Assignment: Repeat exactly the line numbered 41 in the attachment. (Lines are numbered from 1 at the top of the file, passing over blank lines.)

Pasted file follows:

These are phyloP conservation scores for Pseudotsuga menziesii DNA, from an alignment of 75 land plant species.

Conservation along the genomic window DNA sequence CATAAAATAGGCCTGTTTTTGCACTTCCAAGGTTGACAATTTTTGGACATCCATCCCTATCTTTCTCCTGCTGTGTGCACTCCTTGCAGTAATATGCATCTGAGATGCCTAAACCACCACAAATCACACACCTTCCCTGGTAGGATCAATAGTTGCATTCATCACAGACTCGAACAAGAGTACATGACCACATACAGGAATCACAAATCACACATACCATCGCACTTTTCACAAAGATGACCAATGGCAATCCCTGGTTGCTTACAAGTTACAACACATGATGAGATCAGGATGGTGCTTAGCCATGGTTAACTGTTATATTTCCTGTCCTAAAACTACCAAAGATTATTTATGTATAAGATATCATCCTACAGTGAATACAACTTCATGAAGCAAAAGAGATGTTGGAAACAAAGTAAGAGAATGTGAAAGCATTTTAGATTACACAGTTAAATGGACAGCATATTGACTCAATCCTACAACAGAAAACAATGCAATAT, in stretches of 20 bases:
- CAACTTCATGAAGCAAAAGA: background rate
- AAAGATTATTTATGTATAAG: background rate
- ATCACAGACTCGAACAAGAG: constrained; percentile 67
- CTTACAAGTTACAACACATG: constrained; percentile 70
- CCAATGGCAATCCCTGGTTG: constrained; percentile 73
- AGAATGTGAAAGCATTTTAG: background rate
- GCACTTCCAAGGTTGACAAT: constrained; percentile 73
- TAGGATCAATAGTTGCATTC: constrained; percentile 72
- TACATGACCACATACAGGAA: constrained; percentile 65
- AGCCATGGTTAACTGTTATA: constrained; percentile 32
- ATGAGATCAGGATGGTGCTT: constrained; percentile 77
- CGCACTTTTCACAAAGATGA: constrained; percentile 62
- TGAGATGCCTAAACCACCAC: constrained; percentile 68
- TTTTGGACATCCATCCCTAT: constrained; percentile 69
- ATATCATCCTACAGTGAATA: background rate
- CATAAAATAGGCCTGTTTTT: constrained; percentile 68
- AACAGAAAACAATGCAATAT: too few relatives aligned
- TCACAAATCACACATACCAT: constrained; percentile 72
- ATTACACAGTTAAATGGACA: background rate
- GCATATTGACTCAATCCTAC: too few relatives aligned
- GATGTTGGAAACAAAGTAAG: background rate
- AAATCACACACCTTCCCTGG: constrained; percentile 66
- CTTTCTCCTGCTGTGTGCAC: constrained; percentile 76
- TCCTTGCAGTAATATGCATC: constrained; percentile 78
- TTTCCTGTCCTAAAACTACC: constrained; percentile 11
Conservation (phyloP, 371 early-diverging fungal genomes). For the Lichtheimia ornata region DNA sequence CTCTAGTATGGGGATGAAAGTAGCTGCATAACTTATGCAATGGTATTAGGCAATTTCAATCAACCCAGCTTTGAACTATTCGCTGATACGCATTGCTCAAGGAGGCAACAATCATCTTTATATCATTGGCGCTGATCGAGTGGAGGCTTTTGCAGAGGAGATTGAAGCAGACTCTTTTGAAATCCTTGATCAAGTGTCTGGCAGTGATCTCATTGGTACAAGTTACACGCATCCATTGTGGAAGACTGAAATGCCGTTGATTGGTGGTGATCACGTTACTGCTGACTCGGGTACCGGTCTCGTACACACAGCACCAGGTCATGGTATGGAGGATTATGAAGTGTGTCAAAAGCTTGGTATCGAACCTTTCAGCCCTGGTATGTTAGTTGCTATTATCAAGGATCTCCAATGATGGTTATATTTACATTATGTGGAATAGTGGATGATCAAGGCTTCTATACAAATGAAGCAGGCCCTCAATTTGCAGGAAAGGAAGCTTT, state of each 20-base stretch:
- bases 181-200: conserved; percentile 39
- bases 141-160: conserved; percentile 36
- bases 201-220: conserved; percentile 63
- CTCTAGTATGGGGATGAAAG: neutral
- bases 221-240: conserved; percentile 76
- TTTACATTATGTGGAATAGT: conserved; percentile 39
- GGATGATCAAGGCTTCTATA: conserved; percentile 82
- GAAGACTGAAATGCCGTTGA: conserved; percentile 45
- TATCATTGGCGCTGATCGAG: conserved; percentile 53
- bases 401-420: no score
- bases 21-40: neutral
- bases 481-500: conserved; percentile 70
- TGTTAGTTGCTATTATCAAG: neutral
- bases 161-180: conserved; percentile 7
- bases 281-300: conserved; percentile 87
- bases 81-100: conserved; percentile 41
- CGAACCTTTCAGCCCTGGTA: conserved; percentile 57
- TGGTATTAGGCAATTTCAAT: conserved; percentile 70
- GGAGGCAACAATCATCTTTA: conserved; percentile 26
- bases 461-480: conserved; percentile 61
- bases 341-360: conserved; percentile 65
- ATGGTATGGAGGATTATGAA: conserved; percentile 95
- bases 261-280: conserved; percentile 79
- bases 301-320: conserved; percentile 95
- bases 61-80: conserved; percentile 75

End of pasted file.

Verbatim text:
- TGTTAGTTGCTATTATCAAG: neutral